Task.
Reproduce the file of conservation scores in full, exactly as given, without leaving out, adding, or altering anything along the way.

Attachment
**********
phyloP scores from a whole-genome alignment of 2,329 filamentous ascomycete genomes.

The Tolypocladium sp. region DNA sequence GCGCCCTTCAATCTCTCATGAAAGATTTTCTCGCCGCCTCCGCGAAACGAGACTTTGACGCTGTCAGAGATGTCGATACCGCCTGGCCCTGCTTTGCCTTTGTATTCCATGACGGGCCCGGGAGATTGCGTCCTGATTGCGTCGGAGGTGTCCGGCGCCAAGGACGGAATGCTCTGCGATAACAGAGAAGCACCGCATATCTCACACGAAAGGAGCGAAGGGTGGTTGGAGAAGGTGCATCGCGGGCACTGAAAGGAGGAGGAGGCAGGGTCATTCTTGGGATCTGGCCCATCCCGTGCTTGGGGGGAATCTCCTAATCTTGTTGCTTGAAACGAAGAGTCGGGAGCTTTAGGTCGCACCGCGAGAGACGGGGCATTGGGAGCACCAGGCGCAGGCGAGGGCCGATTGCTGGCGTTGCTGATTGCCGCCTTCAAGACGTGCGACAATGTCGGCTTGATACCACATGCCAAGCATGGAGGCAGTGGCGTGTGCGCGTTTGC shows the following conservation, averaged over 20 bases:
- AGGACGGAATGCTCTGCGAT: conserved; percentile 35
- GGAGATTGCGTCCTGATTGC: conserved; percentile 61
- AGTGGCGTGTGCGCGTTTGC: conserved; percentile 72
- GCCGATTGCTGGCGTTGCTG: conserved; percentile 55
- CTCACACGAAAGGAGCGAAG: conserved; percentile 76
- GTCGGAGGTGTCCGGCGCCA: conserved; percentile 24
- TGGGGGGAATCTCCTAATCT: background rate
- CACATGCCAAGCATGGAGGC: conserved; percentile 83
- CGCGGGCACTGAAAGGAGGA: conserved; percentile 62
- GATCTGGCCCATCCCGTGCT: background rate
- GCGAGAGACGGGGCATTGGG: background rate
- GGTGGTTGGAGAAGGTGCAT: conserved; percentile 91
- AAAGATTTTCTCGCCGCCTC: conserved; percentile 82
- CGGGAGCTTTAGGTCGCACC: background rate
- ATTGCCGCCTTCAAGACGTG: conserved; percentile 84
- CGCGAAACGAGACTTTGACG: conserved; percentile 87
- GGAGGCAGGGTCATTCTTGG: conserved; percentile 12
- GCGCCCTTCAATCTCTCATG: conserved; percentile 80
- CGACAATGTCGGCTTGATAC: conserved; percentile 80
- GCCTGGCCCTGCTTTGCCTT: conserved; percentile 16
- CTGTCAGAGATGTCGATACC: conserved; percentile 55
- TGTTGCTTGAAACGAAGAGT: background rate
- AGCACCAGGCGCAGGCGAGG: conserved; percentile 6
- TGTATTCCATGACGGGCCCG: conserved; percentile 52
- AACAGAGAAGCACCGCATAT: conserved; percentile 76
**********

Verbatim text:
phyloP scores from a whole-genome alignment of 2,329 filamentous ascomycete genomes.

The Tolypocladium sp. region DNA sequence GCGCCCTTCAATCTCTCATGAAAGATTTTCTCGCCGCCTCCGCGAAACGAGACTTTGACGCTGTCAGAGATGTCGATACCGCCTGGCCCTGCTTTGCCTTTGTATTCCATGACGGGCCCGGGAGATTGCGTCCTGATTGCGTCGGAGGTGTCCGGCGCCAAGGACGGAATGCTCTGCGATAACAGAGAAGCACCGCATATCTCACACGAAAGGAGCGAAGGGTGGTTGGAGAAGGTGCATCGCGGGCACTGAAAGGAGGAGGAGGCAGGGTCATTCTTGGGATCTGGCCCATCCCGTGCTTGGGGGGAATCTCCTAATCTTGTTGCTTGAAACGAAGAGTCGGGAGCTTTAGGTCGCACCGCGAGAGACGGGGCATTGGGAGCACCAGGCGCAGGCGAGGGCCGATTGCTGGCGTTGCTGATTGCCGCCTTCAAGACGTGCGACAATGTCGGCTTGATACCACATGCCAAGCATGGAGGCAGTGGCGTGTGCGCGTTTGC shows the following conservation, averaged over 20 bases:
- AGGACGGAATGCTCTGCGAT: conserved; percentile 35
- GGAGATTGCGTCCTGATTGC: conserved; percentile 61
- AGTGGCGTGTGCGCGTTTGC: conserved; percentile 72
- GCCGATTGCTGGCGTTGCTG: conserved; percentile 55
- CTCACACGAAAGGAGCGAAG: conserved; percentile 76
- GTCGGAGGTGTCCGGCGCCA: conserved; percentile 24
- TGGGGGGAATCTCCTAATCT: background rate
- CACATGCCAAGCATGGAGGC: conserved; percentile 83
- CGCGGGCACTGAAAGGAGGA: conserved; percentile 62
- GATCTGGCCCATCCCGTGCT: background rate
- GCGAGAGACGGGGCATTGGG: background rate
- GGTGGTTGGAGAAGGTGCAT: conserved; percentile 91
- AAAGATTTTCTCGCCGCCTC: conserved; percentile 82
- CGGGAGCTTTAGGTCGCACC: background rate
- ATTGCCGCCTTCAAGACGTG: conserved; percentile 84
- CGCGAAACGAGACTTTGACG: conserved; percentile 87
- GGAGGCAGGGTCATTCTTGG: conserved; percentile 12
- GCGCCCTTCAATCTCTCATG: conserved; percentile 80
- CGACAATGTCGGCTTGATAC: conserved; percentile 80
- GCCTGGCCCTGCTTTGCCTT: conserved; percentile 16
- CTGTCAGAGATGTCGATACC: conserved; percentile 55
- TGTTGCTTGAAACGAAGAGT: background rate
- AGCACCAGGCGCAGGCGAGG: conserved; percentile 6
- TGTATTCCATGACGGGCCCG: conserved; percentile 52
- AACAGAGAAGCACCGCATAT: conserved; percentile 76